Violence between Intimate Partners: Patterns, Causes, and Effects

By Feltey, Kathryn M. | Journal of Marriage and Family, May 1998 | Go to article overview
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Violence between Intimate Partners: Patterns, Causes, and Effects


Feltey, Kathryn M., Journal of Marriage and Family


Violence Between Intimate Partners: Patterns, Causes, and Effects. Albert P. Cardarelli (Ed.). Boston: Allyn and Bacon. 1997. 230 pp. ISBN 0-02-319213-5. $41.75 cloth.

This edited volume of readings on violence between intimate partners sets a new standard for texts about family violence. Cardarelli accomplishes three major goals in the selection of articles and the organization of the text: (a) Intimate violence is cast as a public, as well as a criminal issue; (b) overlooked areas in domestic violence are included (i.e., courtship violence, same-sex couple violence); and (c) the dynamics, experiences, and consequences of violence for perpetrators, victims, and others are examined.

In the introduction, Cardarelli lays the groundwork for the book by presenting a model of intimacy, power, and violence in relationships. He suggests, as others have before him, that conflict resolution is key to understanding violence and abuse. However, he develops this further with the concept of an intimacy continuum (from dating to divorce) and the inclusion of gay and lesbian relationships. The issue of family as private, familiar to all family scholars, is treated as a complex issue in researching and theorizing family violence, especially in regard to societal ambivalence and conflicting ideologies. Further, the response of the criminal and civil justice system is seen as both reflecting and shaping societal reactions to violence between intimate partners.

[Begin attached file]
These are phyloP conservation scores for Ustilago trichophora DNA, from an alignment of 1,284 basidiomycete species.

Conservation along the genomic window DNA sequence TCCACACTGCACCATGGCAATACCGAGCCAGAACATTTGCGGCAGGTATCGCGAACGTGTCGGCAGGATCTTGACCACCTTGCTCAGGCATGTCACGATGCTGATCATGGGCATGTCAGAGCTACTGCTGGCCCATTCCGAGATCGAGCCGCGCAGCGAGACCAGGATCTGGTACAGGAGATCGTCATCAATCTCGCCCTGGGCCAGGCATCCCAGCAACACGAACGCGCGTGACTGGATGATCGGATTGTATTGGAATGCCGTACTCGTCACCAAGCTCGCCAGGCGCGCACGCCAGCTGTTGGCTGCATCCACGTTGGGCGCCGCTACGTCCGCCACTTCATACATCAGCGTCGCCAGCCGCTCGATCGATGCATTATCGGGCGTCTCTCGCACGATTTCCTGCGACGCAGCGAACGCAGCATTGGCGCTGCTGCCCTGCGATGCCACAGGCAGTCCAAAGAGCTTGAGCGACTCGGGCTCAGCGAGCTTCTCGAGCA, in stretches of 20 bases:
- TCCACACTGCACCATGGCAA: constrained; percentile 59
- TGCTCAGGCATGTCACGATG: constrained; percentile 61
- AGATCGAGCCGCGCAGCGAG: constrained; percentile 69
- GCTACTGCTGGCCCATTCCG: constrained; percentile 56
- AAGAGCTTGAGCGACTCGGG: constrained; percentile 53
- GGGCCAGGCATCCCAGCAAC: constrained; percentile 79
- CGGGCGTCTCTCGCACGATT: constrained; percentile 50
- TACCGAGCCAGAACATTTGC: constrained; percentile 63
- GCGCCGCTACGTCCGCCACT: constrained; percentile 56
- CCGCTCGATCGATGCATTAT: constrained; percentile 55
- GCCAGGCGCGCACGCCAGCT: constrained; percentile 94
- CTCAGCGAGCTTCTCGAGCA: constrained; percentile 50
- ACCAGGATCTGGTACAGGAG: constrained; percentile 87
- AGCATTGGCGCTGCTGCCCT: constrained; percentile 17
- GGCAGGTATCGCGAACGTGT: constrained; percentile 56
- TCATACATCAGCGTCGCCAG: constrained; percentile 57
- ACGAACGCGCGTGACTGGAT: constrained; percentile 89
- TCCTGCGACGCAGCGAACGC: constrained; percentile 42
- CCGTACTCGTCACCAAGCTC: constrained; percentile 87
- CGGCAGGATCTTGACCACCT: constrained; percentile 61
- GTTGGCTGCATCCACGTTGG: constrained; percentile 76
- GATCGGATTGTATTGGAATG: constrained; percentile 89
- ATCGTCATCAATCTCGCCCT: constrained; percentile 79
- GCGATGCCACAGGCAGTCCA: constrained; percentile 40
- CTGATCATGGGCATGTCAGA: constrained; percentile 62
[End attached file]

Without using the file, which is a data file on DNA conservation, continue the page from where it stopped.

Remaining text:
In the first section of the text, "Patterns, Causes, and Conceptualizations of Intimate Violence," the case for an integrated theoretical model is made and supported. The opening article by Miller and Wellford provides an overview of the measurement issues and major explanatory models used in the study of intimate violence. Miller and Wellford call for an integrated theoretical model, one that focuses on the characteristics and experiences of individuals, the social dimensions of their lives, and the cultural conditions in which they live. They suggest that an integrated or multilevel theory directs attention to multifaceted responses to the problem.

The next three articles present the intimacy continuum from courtship and marriage to samesex relationships. These articles capture the process of establishing and maintaining an intimate relationship. And they call into question societal ambivalence about relationship and family privacy, appropriate role behavior based on age and gender, and issues of power and dependency in relationships. For example, Makepeace addresses the problems facing teens in a highly sexualized context where their access to resources, like contraception, is severely limited. Browne translates the intimacy continuum to reflect a process that ranges from intrusion to homicide, detailing warning signs of potentially lethal relationships. Renzetti provides a way to understand gay and lesbian violence in the larger context of a homophobic society.

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